points to consider when reminded of the rolling stone piece on UVA
In light of the blowback from the 2014 Rolling Stone article alleging sexual violence at the University of Virginia, the National Sexual Violence Resource Center (NSVRC) reminds us that "high-profile cases in the media are an important opportunity to educate the public about the realities of sexual assault. Specifics of each case are different, but our role as advocates is always to support survivors and help everyone understand sexual violence." They highlight three main points:
- Sexual assault impacts campuses across the U.S.
- Trauma impacts memory.
- Resources are available to help reporters write about this topic, such as NSVRC's media packet for journalists, Engaging Bystanders. Read more here.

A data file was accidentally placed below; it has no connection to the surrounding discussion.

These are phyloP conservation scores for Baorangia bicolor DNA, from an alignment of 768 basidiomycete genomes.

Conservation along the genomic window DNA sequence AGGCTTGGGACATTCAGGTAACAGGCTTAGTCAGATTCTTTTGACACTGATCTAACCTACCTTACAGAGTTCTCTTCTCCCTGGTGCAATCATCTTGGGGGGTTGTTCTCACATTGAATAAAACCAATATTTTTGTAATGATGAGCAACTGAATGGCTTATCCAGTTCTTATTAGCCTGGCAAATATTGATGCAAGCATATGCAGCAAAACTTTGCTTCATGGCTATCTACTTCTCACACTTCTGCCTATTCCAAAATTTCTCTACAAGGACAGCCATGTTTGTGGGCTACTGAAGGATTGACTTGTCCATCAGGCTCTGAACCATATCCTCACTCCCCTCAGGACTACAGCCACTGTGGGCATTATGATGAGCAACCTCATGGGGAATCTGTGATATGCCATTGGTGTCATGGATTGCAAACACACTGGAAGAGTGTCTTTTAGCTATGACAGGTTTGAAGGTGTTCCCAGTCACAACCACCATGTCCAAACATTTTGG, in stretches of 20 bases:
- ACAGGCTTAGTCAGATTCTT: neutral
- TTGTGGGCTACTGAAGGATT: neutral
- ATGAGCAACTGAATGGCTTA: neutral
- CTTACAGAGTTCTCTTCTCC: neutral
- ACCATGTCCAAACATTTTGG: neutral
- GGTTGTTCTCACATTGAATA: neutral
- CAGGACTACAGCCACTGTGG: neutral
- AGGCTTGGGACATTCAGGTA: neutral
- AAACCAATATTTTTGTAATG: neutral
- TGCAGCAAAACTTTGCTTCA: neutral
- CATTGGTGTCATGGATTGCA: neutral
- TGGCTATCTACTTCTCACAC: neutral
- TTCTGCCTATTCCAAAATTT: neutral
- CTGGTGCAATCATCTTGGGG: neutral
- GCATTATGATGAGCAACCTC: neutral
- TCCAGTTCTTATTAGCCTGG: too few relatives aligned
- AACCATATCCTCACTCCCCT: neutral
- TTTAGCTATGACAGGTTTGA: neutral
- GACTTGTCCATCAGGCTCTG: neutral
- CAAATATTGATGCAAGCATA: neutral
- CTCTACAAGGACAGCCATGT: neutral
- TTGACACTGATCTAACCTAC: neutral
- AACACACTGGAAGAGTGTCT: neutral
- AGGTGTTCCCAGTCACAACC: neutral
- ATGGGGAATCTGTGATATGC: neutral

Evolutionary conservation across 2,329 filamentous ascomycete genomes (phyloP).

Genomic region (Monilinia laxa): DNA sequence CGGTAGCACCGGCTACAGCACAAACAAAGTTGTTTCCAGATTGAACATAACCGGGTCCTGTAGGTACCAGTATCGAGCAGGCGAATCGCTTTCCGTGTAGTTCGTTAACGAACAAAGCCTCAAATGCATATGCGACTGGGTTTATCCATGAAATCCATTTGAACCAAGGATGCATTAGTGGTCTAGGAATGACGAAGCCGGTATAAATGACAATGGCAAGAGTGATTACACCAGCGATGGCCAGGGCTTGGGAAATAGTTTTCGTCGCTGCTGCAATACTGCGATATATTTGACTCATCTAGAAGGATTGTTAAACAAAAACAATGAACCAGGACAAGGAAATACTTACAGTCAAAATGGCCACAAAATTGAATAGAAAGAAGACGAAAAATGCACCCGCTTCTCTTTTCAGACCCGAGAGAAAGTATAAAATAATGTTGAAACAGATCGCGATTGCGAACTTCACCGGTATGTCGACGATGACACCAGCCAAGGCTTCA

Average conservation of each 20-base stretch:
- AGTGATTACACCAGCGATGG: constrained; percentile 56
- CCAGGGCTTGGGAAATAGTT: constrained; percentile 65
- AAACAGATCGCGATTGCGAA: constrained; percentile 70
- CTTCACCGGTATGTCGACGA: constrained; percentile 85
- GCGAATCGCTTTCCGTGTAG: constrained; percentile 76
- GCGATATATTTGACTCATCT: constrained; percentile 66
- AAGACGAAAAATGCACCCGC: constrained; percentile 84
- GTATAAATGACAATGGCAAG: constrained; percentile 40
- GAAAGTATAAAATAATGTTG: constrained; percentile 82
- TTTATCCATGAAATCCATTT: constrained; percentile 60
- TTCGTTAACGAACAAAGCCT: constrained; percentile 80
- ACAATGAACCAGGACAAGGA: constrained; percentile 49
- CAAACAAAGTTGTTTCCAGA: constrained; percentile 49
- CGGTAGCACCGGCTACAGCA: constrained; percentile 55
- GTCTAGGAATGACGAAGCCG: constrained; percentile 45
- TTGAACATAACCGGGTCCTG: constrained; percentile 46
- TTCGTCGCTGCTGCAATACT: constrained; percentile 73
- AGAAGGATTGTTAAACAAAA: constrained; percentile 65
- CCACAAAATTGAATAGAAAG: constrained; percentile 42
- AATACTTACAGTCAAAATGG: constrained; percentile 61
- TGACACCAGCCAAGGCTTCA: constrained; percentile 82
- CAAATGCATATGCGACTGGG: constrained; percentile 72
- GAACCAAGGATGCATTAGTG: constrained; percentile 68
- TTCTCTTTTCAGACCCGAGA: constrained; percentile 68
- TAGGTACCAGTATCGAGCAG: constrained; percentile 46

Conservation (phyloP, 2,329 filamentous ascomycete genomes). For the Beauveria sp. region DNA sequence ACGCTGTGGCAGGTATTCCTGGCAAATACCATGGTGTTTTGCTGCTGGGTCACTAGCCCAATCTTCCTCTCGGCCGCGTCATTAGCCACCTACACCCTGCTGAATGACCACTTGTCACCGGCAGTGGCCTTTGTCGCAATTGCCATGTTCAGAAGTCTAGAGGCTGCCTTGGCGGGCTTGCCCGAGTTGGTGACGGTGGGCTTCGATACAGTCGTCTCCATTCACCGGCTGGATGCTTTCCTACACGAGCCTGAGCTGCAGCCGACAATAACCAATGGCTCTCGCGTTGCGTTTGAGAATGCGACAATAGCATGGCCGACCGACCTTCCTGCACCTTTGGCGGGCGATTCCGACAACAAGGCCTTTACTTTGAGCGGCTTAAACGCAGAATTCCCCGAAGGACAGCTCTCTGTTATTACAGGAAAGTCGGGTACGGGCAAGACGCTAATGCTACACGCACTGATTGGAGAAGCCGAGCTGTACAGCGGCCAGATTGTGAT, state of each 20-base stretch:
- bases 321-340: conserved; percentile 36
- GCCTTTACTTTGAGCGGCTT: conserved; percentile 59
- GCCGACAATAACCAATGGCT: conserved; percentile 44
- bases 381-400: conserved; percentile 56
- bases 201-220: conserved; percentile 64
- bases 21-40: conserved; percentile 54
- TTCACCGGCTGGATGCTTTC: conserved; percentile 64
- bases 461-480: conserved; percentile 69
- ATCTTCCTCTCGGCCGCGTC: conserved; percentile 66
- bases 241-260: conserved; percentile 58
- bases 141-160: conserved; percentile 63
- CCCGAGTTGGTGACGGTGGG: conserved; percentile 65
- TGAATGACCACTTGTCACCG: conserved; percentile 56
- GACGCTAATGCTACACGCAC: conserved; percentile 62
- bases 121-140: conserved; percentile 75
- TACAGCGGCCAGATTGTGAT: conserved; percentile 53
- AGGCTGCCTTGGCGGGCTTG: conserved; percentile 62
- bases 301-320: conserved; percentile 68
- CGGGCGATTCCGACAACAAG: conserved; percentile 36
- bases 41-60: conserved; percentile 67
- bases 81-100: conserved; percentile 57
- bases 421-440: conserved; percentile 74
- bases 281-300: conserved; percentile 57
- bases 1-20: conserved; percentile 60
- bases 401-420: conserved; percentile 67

Faculty Against Rape advisory board member Jennifer J. Freyd (Professor of Psychology, University of Oregon) and her colleague Carly Parnitzke Smith developed the idea of Institutional Betrayal, which they describe as "institutional action and inaction that exacerbate the impact of traumatic experiences." In other words, college students often experience institutional betrayal when their institution of higher education fails to prevent sexual assault or to respond supportively, exacerbating PTSD-symptoms. Many students report that the institutional betrayal they experience-- often forms of victim-blaming and slut-shaming-- can be more traumatic than the act of sexual violence alone. Read more here. And here.